Outstanding Undergraduate Award winners
Posted on February 10, 2015 by Christopher Thrall
Augustana Campus recognizes students with OUR awards from their presentations at Student Academic Conferences.
Every semester, Augustana Campus recognizes individual students with Outstanding Undergraduate Research awards from their presentations at Student Academic Conferences. The OUR award winner has the opportunity to publish their work in Metamorphosis, the Journal for Undergraduate Research produced by the Council for Public Liberal Arts Colleges.
Spencer Kryzanowski (BMus ’15) received the Outstanding Undergraduate Research award for “Queering the Kiss: Rodney Sharman’s The Garden” as part of his AUMUS 477 course with Dr. Milton Schlosser. His dual presentation and performance was offered at the December 2014 Student Academic Conference and will be published in an upcoming issue of COPLAC’s journal for undergraduate research, Metamorphosis.
“This project combined many forces,” says the former St. Albert resident. “I was able to discuss and explore my interests in gender studies and queer musicology together with personal perspectives towards homosexual acts of desire, public displays of affection, and contemporary Canadian piano composition… all of which took me out of my comfort zone. I feel incredibly privileged and grateful to have presented on and performed the Alberta premiere of Rodney Sharman’s The Garden for such a supportive audience. It’s not too often that one has the opportunity to present provocative subject matter and language in a substantial chapel space.”
“Spencer brings unique abilities as an undergraduate that allow him to perform this piece,” says Dr. Schlosser. “He has theatrical training and he is able to play and either sing or speak at the same time. He also has the intellect and the courage to openly address queer issues within the realm of music. Despite the performing arts being home to many queer artists, the disciplines themselves remain fairly conservative and closeted about glbqt+ issues at an academic and social action level. Spencer’s performance challenges this reticence in a wise, artistic way.”
Brittany Johnson (BA English ’15) from Camrose received Honourable Mention at the December 2014 Student Academic Conference. Her presentation was on “Aboriginal Women, Sexuality, and the Spiritual” for AUENG 402 with Dr. Roxanne Harde.
“The research I undertook for both my directed reading and SAC presentation furthered my knowledge and understanding of how sexualities and spiritualities are uniquely and inherently tied to one another for Aboriginal women,” says the Metis student whose family is from Treaty 8 territory. “It strengthened my drive to pursue further research and to continue on in my academic pursuits.”
“Brittany studied Native women’s fiction, poetry and drama that focused the conjoining of spirituality and sexuality,” says Dr. Harde. “She drew on a wide body of theoretical work to analyze her primary texts, and came up with a fascinating study that will become the foundational work for her master’s thesis in the Faculty of Native Studies.”
Samantha Matters (BSc Environmental Science ’14) received the Outstanding Undergraduate Research award in the April 2014 Student Academic Conference. Her presentation was on “An Analysis of the History of Aboriginal Peoples in the Beaver Hills” for AUENV 402 with Dr. Glynnis Hood.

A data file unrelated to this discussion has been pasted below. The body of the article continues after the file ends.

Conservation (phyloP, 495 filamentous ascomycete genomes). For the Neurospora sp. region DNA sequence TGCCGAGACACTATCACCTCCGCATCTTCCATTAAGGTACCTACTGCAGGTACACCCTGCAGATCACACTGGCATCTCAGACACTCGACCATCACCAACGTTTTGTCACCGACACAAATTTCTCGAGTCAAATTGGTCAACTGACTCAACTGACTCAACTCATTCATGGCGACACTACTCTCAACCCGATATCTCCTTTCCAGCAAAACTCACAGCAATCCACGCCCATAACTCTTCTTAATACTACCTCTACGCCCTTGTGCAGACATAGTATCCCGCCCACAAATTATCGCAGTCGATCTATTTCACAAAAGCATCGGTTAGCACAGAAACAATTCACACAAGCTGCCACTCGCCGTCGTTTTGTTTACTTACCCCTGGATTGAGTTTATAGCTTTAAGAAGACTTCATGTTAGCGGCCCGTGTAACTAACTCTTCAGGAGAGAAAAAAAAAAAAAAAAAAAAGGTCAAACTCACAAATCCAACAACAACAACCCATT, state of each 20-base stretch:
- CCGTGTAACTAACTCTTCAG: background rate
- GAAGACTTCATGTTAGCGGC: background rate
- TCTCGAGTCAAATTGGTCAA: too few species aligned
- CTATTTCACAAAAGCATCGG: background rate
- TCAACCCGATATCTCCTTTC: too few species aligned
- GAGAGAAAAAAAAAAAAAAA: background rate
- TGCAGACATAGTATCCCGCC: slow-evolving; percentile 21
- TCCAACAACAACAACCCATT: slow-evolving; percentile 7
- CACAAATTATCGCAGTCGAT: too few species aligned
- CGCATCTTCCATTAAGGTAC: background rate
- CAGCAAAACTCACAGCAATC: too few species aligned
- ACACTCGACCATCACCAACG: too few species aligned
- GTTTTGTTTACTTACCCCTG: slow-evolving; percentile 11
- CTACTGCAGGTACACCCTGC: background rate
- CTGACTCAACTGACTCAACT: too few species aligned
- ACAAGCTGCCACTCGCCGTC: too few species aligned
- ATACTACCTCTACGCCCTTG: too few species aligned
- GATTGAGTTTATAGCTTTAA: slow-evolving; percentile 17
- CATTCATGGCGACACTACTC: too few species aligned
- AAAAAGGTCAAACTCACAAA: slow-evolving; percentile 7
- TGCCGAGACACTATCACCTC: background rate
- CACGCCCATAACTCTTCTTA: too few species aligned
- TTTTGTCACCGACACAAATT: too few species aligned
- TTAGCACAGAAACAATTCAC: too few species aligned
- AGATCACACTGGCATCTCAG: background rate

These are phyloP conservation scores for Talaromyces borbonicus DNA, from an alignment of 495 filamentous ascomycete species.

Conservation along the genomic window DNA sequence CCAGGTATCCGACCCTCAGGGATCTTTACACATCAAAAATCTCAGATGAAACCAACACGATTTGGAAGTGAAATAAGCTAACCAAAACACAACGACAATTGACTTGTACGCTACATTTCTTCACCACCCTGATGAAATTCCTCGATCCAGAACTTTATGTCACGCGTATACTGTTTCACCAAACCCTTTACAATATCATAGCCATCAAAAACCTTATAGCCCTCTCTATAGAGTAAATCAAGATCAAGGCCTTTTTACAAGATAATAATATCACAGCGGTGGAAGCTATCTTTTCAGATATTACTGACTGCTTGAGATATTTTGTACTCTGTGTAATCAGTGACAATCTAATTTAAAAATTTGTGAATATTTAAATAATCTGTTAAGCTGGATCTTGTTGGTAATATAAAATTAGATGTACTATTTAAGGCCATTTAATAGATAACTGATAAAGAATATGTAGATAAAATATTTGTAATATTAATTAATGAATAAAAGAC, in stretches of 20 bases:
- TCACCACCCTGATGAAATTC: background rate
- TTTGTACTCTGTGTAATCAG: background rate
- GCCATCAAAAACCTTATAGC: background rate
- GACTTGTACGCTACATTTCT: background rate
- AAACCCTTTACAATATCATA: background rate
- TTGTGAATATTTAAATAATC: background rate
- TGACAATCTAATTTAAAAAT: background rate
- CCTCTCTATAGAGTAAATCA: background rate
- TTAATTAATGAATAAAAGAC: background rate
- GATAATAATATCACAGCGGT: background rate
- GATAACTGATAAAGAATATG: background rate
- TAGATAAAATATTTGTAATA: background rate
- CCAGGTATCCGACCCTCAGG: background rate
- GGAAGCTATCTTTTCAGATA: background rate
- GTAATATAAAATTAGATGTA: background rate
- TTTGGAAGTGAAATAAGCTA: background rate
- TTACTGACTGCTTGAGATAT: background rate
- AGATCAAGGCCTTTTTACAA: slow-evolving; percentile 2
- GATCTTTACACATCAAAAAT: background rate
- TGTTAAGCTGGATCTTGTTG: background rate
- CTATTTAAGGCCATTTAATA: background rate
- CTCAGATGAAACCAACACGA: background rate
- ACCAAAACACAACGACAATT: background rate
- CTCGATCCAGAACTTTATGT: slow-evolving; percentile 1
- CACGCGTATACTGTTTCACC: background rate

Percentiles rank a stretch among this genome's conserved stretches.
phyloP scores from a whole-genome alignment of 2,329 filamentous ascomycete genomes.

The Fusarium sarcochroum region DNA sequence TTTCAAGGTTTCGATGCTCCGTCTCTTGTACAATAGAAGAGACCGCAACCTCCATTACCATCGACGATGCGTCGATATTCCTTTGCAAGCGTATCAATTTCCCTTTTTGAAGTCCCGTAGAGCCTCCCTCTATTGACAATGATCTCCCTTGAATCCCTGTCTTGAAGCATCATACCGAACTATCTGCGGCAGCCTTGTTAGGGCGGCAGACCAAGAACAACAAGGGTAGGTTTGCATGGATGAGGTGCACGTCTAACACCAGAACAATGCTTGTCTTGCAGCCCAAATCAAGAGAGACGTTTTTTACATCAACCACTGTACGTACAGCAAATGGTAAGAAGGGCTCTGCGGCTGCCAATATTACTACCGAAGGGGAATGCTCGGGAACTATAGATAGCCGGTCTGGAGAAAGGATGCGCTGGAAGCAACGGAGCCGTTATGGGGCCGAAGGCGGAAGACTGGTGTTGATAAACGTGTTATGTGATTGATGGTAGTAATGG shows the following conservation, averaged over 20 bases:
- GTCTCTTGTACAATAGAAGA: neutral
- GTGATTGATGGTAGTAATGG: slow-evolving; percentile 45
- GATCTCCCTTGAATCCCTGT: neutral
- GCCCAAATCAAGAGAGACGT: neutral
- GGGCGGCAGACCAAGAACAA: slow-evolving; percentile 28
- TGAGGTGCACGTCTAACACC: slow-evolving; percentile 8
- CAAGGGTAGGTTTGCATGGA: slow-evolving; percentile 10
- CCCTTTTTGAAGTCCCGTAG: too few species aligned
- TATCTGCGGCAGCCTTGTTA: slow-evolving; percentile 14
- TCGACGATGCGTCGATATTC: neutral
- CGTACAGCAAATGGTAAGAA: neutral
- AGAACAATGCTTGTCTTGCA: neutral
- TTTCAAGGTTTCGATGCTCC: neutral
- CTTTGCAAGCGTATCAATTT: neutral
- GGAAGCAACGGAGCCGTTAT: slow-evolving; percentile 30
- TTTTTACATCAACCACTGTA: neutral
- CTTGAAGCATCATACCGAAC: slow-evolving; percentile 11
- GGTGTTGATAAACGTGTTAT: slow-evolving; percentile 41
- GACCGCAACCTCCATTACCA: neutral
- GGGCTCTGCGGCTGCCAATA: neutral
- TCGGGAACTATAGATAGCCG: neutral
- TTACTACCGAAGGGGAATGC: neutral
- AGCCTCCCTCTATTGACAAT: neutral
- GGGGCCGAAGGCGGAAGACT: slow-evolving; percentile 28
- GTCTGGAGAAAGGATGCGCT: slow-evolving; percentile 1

“I was incredibly proud to have the opportunity to present my work during the SAC,” she says. “My peers, professors, and my parents were all in the room to hear about the work I had been so dedicated to for the past several months. This work is incredibly close to my heart and I was filled with so much excitement to be able to share it.”
Samantha graduated from Mannville High School in 2010 and is currently working for the Government of Alberta in Aboriginal Relations. “I hope to continue gaining experience working with the province, while determining my next steps,” she continues. “Augustana has given me such a broad view of the world and I hope to utilize the knowledge and skills I have gained in a number of areas. For example, I would like to work in environmental education in the future.”
Jessica Stambaugh (BA English ’15) received Honourable Mention in the April 2014 Student Academic Conference. Her presentation was on “Gaining Control: Self Harm to Combat Societal Harm” for AUENG 401 with Dr. Roxanne Harde. Her paper was published in the Fall 2014 issue of COPLAC’s journal for undergraduate research, Metamorphosis.
“I chose this topic to work with theories of how society attempts to control female bodies and how women try and take control back,” she says about her analysis of youth fiction. She chose novels geared towards young women that meant to show how their peers were struggling and how they weren’t alone in their efforts to have control over their bodies. “While I felt immense satisfaction with the research and paper, I felt that I was really working towards bringing awareness to some of these issues. Presentation night was the perfect opportunity to showcase what I had learned: how literature is still a relevant part of society in that it can teach and reach out to people.”
Jessica graduated from Tofield High School. As she approaches graduation in April, she plans to move out to Vancouver to pursue a career within the publishing world and continue her education with a Masters in Publishing. “Augustana was an excellent institution to earn my Bachelor degree,” she says. “I received invaluable individual time with my professors to make the most of my education, and provide me with the means and skills to continue my education.”
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